Today’s 2 Cent Tuesday post focuses on Peyton Manning’s retirement.
Unequivocally, the time is right for The Sheriff to walk away from the game that he so eloquently said he reveres.
Yesterday, #18 shared with an expecting sports world that his Super Bowl 50 victory was his last game as an NFL player.
Everyone applauded his moving retirement speech and no one, sports fan or not, should disagree with his decision.
Without doubt, it was time for the record holding QB and ubiquitous product spokesman to call it quits.
Manning’s eroding physical skills had become increasingly evident.
Increased risk of injury had become too risky for the 39 year-old.
And, specious accusations about PED usage and an unnecessary media circus surrounding unsealed court documents from an out-of-court settled civil suit from 20 years ago, whether true or not, were weighing heavily on the man with the seemingly untouchable reputation.
Today’s blog does not address any of the accusations, nor does it analyze the QB’s declining productivity.
Rather, my 2 Cent Tuesday post recognizes the remarkable player that football fans grew to respect even if manning was the one vanquishing their favorite team.
As sports fans, let’s all acknowledge Peyton Manning for stepping away at the right time – while on top as a Super Bowl Champion and as a great leader who understood that his leadership was no longer exercised by exhibiting physical strength or ability. But, the QB’s true leadership was now being derived from the mental, psychological and emotional imprimatur he shared with his Denver Broncos teammates.
Peyton Manning: Certain Football Hall of Fame Inductee
Yes, Manning furnished the football world with spectacular seasons during his 18 year career. A certain Football Hall of Fame inductee when he comes eligible in 2022, The Sheriff rides off into the sunset as one of the best to ever play the sport.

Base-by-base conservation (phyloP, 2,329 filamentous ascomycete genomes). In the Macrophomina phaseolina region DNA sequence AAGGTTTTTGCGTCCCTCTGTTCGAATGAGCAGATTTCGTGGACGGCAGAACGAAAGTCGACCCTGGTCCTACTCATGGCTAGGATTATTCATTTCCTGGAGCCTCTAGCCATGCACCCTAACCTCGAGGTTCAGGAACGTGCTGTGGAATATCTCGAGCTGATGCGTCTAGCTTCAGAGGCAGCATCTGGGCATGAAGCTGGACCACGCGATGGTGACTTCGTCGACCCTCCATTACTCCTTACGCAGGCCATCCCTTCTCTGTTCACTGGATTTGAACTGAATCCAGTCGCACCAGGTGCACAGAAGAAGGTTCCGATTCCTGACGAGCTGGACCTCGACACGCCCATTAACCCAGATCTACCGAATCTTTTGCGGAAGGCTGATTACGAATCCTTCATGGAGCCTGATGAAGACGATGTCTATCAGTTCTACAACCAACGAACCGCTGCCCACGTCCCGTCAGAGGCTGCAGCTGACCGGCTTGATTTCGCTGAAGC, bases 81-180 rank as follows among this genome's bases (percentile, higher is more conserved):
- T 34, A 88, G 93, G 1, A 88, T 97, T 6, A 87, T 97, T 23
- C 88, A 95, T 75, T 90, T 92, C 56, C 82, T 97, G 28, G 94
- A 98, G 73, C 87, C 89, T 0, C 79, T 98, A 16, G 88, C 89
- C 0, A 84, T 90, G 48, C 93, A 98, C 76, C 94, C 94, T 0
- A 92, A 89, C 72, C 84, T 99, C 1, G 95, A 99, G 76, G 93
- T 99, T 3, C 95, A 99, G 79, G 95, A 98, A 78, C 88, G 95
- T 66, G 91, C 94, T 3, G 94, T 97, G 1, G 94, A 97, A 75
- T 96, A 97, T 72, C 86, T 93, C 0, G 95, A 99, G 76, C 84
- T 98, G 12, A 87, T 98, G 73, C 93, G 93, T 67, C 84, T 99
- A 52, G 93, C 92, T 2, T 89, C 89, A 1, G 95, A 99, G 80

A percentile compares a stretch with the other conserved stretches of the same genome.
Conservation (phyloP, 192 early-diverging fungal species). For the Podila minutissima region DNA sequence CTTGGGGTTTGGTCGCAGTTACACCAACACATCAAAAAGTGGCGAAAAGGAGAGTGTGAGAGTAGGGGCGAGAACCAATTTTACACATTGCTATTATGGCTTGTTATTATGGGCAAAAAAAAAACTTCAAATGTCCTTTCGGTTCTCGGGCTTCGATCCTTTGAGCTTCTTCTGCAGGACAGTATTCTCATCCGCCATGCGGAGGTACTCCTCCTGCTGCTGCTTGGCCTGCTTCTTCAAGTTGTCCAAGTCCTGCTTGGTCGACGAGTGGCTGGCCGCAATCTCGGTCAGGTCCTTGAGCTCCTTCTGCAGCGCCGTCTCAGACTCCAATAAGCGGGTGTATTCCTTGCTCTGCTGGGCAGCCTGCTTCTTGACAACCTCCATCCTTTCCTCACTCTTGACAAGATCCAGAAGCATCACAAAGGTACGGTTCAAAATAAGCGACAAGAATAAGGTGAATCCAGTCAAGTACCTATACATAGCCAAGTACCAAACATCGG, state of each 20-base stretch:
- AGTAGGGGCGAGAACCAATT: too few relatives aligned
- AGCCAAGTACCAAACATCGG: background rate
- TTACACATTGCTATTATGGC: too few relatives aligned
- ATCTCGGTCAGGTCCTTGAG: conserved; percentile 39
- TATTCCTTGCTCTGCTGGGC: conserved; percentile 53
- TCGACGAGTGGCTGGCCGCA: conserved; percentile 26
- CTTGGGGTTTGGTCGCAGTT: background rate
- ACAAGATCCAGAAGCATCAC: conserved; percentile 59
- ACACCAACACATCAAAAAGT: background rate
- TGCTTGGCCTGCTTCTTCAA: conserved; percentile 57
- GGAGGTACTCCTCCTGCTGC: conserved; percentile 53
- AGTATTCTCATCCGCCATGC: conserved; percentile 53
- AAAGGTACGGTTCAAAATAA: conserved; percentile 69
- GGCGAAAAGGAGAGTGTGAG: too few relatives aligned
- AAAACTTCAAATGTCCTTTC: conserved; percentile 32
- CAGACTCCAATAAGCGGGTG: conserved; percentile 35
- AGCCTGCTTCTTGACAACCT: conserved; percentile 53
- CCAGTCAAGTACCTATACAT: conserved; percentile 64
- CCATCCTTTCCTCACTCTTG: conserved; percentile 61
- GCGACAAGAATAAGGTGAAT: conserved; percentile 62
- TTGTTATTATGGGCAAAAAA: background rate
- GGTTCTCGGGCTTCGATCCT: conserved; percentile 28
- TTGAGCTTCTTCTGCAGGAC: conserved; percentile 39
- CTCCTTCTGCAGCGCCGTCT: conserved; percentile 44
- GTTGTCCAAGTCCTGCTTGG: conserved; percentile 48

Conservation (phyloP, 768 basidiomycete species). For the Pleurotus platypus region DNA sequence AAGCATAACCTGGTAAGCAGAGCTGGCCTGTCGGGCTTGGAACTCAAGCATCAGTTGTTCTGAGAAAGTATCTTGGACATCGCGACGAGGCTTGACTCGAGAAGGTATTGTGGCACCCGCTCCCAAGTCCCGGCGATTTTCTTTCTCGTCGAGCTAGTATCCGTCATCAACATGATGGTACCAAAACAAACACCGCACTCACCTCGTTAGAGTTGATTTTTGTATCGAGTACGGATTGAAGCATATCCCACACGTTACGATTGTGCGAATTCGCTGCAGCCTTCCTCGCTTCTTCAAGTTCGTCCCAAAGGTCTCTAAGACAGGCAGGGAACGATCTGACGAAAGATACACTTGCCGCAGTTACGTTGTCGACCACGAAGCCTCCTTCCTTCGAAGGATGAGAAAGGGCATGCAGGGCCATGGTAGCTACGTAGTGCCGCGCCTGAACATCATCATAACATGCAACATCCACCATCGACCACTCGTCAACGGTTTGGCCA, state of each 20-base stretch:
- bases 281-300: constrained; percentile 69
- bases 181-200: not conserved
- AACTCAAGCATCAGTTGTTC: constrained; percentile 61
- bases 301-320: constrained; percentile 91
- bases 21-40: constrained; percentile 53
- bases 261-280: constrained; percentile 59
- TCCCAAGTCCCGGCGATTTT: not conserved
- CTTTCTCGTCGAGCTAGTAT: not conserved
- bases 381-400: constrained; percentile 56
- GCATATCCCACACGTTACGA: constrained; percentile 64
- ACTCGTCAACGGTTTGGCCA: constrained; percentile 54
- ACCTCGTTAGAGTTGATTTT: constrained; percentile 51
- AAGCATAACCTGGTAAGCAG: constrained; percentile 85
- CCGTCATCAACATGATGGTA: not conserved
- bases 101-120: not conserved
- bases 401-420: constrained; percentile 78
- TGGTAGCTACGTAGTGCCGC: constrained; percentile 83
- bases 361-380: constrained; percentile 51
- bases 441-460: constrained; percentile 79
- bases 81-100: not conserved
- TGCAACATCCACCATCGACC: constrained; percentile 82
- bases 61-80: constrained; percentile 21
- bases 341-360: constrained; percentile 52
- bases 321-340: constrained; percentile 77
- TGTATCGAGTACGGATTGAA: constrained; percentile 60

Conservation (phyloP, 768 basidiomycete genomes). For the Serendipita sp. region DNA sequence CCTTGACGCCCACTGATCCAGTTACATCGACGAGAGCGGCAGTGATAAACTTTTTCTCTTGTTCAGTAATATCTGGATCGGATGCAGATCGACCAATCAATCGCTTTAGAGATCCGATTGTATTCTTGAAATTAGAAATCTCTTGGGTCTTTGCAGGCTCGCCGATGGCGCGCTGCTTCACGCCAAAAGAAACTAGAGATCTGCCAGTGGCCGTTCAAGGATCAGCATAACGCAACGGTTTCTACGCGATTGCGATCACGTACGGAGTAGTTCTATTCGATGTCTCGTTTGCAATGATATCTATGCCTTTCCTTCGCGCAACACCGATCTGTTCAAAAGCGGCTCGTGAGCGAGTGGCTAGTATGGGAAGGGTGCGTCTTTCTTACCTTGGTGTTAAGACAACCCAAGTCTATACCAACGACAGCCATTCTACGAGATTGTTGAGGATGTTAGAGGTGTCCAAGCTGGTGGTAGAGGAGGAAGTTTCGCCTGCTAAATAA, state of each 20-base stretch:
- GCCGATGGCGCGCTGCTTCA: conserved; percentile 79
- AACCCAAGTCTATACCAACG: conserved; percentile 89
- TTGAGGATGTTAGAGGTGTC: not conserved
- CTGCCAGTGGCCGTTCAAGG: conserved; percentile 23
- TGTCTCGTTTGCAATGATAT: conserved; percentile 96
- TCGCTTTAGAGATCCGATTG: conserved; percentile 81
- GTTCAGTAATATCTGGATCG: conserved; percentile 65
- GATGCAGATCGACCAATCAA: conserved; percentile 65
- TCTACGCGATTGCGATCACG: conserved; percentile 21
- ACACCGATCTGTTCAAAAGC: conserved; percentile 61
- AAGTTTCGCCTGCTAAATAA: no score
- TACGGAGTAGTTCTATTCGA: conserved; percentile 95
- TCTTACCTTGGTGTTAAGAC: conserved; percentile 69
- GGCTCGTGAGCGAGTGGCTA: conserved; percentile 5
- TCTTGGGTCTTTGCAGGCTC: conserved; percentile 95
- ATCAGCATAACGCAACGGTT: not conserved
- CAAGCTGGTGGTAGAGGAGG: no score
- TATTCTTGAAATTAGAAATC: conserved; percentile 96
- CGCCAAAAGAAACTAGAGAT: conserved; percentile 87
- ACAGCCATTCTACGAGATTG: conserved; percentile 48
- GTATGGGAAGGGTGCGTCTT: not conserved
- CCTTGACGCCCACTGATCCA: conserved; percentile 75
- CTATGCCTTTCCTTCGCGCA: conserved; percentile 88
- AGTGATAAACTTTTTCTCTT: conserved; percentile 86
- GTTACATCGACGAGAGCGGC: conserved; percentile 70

Sure, as a five-time NFL MVP and two-time Super Bowl Champion, Manning departs holding many league records. Among the most impressive are career passing yards (71,940), career touchdown passes (539), single season passing yards (5,477), single season touchdown passes and most overall victories to include playoff wins by a QB (200).
However, the former Colt and Bronco may be best remembered for swallowing his pride and recognizing that his team’s defensive prowess, and not his aging physical offensive skills, would win Super Bowl 50.
Manning deferred to Von Miller and the Broncos’ D as the team’s stars. He accepted his role as an older, experienced QB who would not give away the Broncos’ chances to win games by trying to be who he once was. He realized he could no longer impose his will offensively to win games for the team.
#18 changed his style, accepted his new paradigm and was richly rewarded with a Vince Lombardi Trophy for actions.
Congrats to Peyton Manning for recognizing that it was time for one of the most admired players in NFL history to call it a career.
And, that’s my 2 cents.
MIKE on Sports!